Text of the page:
Posted: Tuesday, September 4, 2012, 9:38 am
Recently, while going through some old files at the Library (librarians never throw anything away), we discovered something very interesting.
Twenty-five years ago in 1987, a community planning committee was convened to work on the library's next strategic plan. As part of the process, the committee outlined several possible scenarios for the library's future. Specifically, they attempted to envision what the Library would be like in 1993. Although most of their projections were not realized in that timeframe, they were amazingly accurate in predicting the library's future.
by Chuck Gibson
Although only Old Worthington Library existed at the time, they believed the community would be best served by three physical locations. This became a reality when Worthington Park Library opened in 2008 (Northwest Library opened in 1996). 1987 was a time when home computers were a rarity, but the committee predicted people would someday be able to use them to access information, contact a librarian and watch video of library programs. They also saw a future when barcodes would be used to scan and check out books, which, as you know, is exactly how it works today.
Librarians are very good at analyzing data and determining future trends. In order to provide residents with what they need, we have to evaluate new technology, services, materials and programs to determine what makes sense for our community and is the best use of limited library resources.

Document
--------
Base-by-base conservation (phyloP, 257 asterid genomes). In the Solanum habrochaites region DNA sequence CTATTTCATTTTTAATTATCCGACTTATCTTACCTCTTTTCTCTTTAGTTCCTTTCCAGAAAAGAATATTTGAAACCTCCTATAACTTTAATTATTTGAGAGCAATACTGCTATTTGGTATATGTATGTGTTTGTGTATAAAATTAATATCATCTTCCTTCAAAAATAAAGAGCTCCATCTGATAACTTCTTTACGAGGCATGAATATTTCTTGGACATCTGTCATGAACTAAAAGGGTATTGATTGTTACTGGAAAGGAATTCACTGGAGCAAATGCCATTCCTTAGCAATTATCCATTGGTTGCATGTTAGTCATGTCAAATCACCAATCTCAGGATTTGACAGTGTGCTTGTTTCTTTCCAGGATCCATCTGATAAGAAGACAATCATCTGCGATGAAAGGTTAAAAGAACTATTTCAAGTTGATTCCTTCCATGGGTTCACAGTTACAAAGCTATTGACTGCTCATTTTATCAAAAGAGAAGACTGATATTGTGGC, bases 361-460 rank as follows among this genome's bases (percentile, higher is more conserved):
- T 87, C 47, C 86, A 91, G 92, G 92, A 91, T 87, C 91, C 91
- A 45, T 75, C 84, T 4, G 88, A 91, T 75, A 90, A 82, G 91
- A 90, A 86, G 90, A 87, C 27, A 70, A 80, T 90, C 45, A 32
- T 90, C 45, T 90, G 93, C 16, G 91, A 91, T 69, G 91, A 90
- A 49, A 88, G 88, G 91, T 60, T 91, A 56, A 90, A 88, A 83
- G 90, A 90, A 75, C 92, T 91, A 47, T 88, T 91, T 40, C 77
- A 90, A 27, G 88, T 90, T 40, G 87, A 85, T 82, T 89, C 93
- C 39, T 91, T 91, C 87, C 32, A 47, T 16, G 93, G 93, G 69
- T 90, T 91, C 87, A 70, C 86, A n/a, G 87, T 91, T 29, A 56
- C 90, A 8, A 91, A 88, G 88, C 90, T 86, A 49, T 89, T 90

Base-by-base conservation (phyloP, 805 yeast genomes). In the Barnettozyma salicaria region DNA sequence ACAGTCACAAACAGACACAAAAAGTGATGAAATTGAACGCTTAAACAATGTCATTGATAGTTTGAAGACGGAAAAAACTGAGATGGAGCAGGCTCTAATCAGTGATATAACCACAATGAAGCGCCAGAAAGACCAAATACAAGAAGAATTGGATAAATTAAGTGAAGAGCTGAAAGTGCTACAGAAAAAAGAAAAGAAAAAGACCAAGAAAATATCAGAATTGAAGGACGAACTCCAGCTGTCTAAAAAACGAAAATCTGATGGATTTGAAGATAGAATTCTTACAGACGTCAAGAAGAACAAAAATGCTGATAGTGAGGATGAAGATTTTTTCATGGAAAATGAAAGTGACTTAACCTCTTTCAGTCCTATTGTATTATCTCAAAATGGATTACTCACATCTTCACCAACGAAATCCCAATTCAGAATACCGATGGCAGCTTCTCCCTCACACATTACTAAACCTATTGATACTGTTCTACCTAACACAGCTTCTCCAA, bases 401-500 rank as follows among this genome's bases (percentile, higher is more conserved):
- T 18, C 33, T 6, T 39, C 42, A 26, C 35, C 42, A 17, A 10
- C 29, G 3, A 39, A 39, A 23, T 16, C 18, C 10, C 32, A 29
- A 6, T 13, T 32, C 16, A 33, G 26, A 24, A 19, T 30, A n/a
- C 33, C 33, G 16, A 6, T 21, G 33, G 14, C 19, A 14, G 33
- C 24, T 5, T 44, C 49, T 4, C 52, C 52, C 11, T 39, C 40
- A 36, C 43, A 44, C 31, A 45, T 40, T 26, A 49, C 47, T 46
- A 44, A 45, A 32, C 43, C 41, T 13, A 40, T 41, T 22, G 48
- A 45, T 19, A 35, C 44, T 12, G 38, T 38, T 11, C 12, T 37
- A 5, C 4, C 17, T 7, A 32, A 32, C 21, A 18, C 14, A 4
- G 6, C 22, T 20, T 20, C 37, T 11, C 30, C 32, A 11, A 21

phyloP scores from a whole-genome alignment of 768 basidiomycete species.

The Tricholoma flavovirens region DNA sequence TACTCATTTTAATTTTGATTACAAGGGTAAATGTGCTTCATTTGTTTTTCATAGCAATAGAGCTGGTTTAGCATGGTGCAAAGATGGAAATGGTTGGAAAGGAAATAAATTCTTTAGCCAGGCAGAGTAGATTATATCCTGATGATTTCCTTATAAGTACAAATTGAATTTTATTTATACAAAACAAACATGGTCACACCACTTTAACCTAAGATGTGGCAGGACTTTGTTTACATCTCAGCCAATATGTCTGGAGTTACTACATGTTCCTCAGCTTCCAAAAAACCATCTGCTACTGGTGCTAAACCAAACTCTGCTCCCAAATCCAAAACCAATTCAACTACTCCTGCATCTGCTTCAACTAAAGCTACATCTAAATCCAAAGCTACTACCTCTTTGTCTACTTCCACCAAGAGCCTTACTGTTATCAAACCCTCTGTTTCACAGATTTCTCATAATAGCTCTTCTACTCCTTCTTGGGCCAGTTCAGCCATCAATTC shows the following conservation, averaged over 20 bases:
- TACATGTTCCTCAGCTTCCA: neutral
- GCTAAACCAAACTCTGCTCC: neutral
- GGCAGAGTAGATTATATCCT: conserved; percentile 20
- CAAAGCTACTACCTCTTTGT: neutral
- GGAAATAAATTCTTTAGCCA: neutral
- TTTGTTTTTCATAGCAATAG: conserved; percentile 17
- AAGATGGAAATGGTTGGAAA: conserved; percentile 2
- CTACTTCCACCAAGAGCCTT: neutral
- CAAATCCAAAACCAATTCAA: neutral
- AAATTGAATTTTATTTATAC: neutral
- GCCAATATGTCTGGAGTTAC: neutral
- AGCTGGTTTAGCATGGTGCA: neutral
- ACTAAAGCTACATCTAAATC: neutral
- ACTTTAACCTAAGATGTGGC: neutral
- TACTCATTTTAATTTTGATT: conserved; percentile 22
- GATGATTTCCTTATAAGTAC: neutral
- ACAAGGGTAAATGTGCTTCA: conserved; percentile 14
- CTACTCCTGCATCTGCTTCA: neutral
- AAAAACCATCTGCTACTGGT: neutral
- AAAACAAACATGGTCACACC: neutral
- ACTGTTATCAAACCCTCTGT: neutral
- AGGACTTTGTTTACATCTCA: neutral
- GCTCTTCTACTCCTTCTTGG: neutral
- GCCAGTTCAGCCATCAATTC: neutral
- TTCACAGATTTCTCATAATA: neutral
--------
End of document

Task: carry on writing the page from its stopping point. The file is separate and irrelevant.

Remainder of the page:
In 2000, I was asked to play prognosticator for the spring issue of Ohio Libraries. We had survived the Y2K apocalypse and the future of technology was looking bright. I was asked to write about reference services in 2015. I predicted that computers would become vastly more powerful, that e-books would become mainstream, many physical formats would disappear and that reference help would largely be delivered online instead of in person.
What did I get wrong? I thought e-books would easily overtake their print ancestors in terms of popularity and people would come to quickly prefer that format. While that may happen yet, many people, including those who are young, still prefer printed books.
Nobody's perfect, right? In 1987, that community planning committee also predicted robots would be seen buzzing around the Library, reshelving books and pulling reserved titles. What matters most is that we continue to look to the future, analyze trends and work to provide the best library service possible. We are currently working on our next strategic plan. If you have a vision for the Library or know of a trend we should be paying attention to, please let me know. You can e-mail me at email@example.com.